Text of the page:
Alabama is among the top five states in the United States with the highest rate of flu, according to the Centers for Disease Control and Prevention (CDC). There were 15 influenza or influenza-like illness outbreaks reported during the weekend ending November 19, and health officials say children under five are at risk of developing serious flu-related complications this year. Two children were among the 11 deaths reported in Alabama so far this flu season.

Nationally, flu season runs from October to May, but doctors are seeing more cases than usual for November this year. There are also other concerns, according to Moody and Talladega’s MainStreet Family Urgent Care manager Kelsey McGlaughn.

“There has been a spike in flu, COVID and strep,” said McGlaughn. “Especially flu this year; it’s hitting people really hard.”

Urgent care facilities across the state can test patients and treat them. That’s why McGlaughn said there is no reason to wait to seek care.

“As far as going to an urgent care, I think absolutely you should,” McGlaughn said. “It doesn’t do anyone any good to sit at home and not feel good when there are some treatments out there, and there are ways we can help you feel a little bit better.”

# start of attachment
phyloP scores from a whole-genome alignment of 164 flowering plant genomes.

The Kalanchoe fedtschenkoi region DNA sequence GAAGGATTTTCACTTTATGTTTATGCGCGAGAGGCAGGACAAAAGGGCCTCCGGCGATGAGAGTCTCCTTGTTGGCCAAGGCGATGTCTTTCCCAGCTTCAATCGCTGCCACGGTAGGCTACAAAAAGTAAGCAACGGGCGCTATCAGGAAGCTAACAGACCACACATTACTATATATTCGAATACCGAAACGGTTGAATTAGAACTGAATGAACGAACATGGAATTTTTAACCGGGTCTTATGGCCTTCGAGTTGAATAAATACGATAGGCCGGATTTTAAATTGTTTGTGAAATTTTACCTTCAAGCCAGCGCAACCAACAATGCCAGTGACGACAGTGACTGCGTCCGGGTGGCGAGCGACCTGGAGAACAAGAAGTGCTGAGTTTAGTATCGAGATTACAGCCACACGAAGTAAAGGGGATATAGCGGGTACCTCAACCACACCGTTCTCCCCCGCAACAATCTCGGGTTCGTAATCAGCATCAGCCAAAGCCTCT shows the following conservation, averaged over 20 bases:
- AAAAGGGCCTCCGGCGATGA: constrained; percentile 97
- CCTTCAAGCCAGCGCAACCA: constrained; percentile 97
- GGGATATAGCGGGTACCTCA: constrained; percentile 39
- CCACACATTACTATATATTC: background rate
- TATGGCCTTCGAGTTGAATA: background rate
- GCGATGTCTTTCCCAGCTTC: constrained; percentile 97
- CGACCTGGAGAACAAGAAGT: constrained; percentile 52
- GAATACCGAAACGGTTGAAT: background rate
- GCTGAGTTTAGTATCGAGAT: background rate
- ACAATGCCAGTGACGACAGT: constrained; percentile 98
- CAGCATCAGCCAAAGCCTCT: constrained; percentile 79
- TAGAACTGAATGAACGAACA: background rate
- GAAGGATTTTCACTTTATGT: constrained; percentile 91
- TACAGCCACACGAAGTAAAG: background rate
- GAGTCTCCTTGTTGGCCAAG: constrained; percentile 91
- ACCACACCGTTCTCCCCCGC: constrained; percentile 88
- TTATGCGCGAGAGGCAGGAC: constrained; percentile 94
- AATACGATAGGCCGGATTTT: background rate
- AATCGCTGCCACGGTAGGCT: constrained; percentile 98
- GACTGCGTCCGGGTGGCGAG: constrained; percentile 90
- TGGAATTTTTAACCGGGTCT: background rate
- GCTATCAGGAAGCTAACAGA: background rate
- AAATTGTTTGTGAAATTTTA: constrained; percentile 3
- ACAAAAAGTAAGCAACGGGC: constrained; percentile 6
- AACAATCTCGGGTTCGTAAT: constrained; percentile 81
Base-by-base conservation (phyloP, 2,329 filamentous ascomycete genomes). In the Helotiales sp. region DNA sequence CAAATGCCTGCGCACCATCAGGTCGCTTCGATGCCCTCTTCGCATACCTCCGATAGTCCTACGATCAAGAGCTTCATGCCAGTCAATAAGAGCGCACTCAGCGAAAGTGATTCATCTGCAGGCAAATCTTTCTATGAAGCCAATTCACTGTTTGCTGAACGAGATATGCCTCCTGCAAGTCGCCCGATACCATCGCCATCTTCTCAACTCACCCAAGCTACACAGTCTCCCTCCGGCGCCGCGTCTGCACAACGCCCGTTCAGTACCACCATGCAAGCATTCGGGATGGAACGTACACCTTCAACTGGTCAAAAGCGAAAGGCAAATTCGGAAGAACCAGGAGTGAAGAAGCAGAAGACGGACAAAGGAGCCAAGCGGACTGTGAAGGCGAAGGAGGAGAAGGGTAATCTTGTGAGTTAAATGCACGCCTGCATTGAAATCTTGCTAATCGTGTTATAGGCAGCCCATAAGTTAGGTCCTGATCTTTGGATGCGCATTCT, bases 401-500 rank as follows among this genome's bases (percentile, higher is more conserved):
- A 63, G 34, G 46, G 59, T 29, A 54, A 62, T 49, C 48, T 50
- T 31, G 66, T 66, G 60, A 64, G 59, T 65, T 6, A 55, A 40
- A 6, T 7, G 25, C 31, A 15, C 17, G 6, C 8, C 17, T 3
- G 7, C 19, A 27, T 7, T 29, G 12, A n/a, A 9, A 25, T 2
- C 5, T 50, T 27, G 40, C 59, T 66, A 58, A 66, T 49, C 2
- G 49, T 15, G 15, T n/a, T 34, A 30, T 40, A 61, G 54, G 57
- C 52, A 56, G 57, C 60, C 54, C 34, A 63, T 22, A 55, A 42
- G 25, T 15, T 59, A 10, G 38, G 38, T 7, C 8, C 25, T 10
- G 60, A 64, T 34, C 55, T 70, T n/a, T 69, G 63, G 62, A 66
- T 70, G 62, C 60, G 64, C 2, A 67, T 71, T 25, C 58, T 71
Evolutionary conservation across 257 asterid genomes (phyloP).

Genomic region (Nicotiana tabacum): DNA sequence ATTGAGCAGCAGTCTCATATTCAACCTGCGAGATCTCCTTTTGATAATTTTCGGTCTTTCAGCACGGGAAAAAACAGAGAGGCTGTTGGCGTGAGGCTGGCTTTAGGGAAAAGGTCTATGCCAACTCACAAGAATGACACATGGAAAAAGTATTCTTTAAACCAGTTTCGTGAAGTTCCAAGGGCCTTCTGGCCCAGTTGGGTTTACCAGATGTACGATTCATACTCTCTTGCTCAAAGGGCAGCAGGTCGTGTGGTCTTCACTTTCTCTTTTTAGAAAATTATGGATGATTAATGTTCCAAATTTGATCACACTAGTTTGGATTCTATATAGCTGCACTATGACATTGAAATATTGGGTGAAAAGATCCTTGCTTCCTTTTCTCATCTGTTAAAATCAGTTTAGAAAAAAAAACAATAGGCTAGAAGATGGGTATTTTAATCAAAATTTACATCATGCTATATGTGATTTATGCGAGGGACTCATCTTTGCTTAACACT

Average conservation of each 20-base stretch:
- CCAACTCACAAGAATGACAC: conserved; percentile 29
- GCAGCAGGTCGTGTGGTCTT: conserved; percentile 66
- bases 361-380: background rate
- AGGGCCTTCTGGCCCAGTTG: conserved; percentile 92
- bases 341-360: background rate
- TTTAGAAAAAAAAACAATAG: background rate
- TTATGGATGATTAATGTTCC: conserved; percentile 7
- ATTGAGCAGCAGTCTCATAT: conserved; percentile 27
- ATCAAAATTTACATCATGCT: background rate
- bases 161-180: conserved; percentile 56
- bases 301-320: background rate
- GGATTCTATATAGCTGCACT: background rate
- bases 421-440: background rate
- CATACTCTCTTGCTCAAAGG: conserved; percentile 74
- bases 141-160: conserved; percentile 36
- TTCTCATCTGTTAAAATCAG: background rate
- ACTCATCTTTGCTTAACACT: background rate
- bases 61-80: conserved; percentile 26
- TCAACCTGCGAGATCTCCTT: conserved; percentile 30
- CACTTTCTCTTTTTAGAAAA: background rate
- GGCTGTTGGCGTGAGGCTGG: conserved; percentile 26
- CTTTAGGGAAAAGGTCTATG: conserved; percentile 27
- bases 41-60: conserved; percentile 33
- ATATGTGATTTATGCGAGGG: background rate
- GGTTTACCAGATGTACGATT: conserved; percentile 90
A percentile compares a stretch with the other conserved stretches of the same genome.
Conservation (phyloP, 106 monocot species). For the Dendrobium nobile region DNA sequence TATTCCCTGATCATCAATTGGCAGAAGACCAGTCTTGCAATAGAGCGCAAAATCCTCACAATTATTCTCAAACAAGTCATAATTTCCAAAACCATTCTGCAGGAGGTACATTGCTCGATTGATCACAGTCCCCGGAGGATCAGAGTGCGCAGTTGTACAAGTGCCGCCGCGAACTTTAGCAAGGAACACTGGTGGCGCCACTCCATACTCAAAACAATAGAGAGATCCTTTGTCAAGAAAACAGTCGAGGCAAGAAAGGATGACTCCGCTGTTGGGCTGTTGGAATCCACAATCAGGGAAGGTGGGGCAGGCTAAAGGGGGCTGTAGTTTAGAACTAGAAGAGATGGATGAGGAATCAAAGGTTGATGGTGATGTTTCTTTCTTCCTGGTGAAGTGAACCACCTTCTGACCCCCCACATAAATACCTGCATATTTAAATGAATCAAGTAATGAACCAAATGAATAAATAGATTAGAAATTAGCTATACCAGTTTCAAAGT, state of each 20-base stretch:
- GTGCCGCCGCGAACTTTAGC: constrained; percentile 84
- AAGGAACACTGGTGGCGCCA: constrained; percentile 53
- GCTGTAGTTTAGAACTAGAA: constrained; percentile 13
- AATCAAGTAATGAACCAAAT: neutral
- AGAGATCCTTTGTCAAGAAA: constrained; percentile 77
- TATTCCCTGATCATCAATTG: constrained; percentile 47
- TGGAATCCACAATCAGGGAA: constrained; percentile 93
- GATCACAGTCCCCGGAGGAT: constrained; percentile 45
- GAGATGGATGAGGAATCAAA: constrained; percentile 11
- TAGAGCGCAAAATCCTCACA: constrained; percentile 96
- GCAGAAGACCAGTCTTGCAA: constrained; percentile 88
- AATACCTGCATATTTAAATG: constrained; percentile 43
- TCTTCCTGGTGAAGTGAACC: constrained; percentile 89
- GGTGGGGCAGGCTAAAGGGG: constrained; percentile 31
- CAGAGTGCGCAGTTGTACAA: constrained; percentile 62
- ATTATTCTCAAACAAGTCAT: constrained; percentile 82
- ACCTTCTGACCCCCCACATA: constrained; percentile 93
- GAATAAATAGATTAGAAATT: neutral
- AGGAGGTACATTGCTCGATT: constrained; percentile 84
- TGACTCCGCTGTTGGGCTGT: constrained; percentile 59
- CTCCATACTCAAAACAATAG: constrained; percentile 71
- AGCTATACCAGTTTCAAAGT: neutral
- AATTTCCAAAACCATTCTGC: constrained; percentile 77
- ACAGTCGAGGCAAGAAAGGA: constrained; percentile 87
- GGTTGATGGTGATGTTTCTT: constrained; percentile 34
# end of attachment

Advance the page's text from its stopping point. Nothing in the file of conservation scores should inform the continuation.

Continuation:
Alabama, Tennessee, South Carolina, Virginia and Washington D.C. currently have the highest rates of flu, according to CDC data. There are also reports of elevated respiratory disease among children.

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“Co-circulation of respiratory syncytial virus (RSV), influenza viruses, SARS-CoV-2, and others could place stress on healthcare systems this fall and winter,” the CDC stated in a press release. “This early increase in disease incidence highlights the importance of optimizing respiratory virus prevention and treatment measures.”

To prevent illness this holiday season, doctors suggest avoiding close contact with those who are sick, washing your hands often, cleaning and disinfecting surfaces regularly, getting good sleep, eating a balanced diet and taking vitamins to boost your immune system.

To connect with the author of this story, or to comment, email erica.thomas@1819news.com.

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